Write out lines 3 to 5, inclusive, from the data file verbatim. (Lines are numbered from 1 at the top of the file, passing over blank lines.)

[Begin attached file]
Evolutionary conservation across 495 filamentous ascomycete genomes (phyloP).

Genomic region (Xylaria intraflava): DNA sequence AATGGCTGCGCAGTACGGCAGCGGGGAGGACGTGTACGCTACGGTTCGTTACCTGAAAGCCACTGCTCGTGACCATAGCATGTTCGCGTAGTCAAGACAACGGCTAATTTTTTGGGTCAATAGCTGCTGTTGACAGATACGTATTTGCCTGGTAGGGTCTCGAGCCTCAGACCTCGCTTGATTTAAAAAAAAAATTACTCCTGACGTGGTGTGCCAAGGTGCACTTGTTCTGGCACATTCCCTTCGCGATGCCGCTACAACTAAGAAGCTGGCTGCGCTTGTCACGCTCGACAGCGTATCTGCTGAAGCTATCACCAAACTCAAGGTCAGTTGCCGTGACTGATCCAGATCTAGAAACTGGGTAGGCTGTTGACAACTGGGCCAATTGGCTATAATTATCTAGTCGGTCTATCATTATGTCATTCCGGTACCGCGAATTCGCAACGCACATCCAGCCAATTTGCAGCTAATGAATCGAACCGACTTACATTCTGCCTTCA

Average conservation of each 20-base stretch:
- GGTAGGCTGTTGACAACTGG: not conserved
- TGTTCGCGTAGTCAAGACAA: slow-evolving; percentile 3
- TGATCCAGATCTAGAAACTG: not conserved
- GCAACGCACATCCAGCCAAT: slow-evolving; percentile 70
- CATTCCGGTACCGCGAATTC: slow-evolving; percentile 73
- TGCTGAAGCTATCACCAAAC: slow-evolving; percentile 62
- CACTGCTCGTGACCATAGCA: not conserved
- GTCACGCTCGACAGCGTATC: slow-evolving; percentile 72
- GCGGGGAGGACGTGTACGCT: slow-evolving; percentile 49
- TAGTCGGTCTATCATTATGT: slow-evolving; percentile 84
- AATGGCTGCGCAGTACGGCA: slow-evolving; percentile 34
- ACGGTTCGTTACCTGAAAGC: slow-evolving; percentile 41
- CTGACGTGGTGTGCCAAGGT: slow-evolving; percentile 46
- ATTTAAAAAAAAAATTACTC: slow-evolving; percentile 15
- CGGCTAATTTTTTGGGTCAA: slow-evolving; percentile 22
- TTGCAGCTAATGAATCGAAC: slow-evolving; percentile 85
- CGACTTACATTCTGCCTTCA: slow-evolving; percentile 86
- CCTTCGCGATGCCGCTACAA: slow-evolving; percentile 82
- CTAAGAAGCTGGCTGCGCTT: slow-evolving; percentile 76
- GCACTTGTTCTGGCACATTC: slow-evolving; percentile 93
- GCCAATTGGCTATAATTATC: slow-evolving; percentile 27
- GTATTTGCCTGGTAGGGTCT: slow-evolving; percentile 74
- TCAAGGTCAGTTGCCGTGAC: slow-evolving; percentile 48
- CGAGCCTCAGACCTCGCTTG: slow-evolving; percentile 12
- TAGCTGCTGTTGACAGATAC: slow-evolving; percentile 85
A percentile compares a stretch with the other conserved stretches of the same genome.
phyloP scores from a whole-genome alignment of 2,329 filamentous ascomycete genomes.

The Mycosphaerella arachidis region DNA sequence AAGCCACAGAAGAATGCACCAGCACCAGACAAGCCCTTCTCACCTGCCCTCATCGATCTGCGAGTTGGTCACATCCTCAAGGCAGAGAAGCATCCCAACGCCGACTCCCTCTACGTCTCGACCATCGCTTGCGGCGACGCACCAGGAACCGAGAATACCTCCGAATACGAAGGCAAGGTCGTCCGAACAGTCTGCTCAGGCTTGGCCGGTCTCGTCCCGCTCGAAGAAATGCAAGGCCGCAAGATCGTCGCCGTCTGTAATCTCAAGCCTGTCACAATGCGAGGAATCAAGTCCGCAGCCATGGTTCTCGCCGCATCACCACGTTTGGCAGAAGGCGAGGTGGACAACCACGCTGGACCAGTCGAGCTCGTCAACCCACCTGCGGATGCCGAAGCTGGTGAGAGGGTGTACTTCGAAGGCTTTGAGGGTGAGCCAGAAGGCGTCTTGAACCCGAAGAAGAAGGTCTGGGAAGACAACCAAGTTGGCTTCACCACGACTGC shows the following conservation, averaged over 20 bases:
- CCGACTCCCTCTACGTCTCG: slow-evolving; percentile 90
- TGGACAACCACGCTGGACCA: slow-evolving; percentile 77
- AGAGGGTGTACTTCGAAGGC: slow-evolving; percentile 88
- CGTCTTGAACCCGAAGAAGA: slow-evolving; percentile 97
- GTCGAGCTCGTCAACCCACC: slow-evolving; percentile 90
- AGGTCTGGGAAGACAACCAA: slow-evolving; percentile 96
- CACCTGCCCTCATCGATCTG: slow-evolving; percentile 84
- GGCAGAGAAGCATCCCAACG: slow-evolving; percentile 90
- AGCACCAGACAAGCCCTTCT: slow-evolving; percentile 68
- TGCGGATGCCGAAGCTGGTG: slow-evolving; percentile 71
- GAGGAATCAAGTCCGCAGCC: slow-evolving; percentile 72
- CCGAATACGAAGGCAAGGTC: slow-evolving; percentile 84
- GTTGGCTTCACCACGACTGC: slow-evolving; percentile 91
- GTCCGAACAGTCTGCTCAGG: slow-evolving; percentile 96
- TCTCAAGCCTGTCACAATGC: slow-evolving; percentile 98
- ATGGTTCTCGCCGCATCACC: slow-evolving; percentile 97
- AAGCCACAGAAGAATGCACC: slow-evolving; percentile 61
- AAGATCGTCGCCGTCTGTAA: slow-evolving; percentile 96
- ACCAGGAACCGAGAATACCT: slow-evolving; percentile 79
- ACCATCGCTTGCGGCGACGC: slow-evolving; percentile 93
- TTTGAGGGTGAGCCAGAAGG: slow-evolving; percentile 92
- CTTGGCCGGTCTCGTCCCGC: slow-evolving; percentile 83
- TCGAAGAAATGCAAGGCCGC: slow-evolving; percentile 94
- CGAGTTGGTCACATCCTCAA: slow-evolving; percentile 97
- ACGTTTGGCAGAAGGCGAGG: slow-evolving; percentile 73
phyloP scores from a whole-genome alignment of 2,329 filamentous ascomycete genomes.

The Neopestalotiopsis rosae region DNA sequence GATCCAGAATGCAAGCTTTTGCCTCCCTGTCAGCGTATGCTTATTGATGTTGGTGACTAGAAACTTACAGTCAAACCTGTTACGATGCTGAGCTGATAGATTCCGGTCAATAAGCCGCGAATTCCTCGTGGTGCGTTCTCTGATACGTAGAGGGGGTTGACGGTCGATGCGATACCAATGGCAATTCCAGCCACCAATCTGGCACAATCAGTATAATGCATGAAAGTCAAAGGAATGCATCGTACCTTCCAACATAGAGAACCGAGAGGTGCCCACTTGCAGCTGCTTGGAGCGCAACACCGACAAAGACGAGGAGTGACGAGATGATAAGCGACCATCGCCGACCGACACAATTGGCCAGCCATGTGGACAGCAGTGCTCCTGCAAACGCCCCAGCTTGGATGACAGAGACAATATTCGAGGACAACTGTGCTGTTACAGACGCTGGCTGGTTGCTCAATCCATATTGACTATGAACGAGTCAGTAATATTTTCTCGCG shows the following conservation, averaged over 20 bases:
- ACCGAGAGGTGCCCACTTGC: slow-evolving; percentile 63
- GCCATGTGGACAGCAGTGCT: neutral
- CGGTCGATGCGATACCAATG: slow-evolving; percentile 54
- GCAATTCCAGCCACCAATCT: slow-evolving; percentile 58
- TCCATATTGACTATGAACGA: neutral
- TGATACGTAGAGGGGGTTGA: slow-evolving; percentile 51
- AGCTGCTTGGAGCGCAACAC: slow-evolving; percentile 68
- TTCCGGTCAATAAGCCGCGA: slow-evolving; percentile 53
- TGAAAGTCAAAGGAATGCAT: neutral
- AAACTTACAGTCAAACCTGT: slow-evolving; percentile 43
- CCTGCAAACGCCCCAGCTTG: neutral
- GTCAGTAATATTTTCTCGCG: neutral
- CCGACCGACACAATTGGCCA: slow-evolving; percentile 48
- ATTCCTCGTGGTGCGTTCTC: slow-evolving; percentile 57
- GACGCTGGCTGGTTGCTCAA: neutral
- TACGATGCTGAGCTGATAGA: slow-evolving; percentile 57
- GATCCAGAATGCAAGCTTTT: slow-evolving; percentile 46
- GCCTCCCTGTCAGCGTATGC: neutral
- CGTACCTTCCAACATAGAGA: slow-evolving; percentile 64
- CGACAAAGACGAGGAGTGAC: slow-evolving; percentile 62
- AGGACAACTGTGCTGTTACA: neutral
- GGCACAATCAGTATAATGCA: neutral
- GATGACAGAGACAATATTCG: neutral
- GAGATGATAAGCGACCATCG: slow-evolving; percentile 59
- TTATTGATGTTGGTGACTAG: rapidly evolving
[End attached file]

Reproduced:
Average conservation of each 20-base stretch:
- GGTAGGCTGTTGACAACTGG: not conserved
- TGTTCGCGTAGTCAAGACAA: slow-evolving; percentile 3